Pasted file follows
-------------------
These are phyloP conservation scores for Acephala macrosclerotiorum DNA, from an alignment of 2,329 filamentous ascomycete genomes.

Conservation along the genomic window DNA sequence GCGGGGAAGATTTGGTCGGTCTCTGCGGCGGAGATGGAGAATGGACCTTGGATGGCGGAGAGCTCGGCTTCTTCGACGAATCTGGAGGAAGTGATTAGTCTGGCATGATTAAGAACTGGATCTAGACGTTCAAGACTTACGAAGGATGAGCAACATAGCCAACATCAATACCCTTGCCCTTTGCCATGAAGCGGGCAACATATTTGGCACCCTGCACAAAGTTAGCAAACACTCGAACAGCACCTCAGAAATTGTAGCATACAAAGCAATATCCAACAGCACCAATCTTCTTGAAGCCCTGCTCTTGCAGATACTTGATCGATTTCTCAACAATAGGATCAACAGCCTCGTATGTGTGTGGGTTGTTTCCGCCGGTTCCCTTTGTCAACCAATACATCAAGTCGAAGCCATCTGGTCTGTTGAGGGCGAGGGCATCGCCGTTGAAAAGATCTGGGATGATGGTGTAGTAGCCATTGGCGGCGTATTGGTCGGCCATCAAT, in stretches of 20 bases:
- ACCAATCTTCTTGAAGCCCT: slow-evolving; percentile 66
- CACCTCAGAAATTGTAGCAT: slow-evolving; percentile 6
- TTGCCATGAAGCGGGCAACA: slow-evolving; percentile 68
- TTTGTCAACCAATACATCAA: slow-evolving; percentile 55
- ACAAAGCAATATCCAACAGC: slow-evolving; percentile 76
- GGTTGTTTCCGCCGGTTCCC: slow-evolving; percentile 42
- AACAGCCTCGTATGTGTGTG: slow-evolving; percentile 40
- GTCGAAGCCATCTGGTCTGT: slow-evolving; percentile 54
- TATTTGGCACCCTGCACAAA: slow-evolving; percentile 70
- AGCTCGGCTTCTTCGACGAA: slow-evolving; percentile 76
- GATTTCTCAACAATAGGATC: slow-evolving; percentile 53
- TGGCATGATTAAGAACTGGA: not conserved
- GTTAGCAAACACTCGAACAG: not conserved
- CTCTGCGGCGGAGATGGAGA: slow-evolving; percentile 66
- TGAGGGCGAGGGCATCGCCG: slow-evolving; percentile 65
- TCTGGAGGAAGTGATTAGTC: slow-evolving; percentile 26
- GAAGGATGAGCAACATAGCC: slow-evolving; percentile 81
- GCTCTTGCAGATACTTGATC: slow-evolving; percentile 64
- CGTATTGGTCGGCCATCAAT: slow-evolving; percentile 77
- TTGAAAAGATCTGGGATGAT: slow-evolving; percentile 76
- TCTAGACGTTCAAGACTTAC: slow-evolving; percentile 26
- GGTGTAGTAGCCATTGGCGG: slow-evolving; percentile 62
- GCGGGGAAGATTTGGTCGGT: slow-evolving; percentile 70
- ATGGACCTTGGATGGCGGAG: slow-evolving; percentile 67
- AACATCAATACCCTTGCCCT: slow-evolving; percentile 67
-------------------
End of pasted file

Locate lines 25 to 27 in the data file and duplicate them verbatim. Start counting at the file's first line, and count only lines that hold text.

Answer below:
- GCGGGGAAGATTTGGTCGGT: slow-evolving; percentile 70
- ATGGACCTTGGATGGCGGAG: slow-evolving; percentile 67
- AACATCAATACCCTTGCCCT: slow-evolving; percentile 67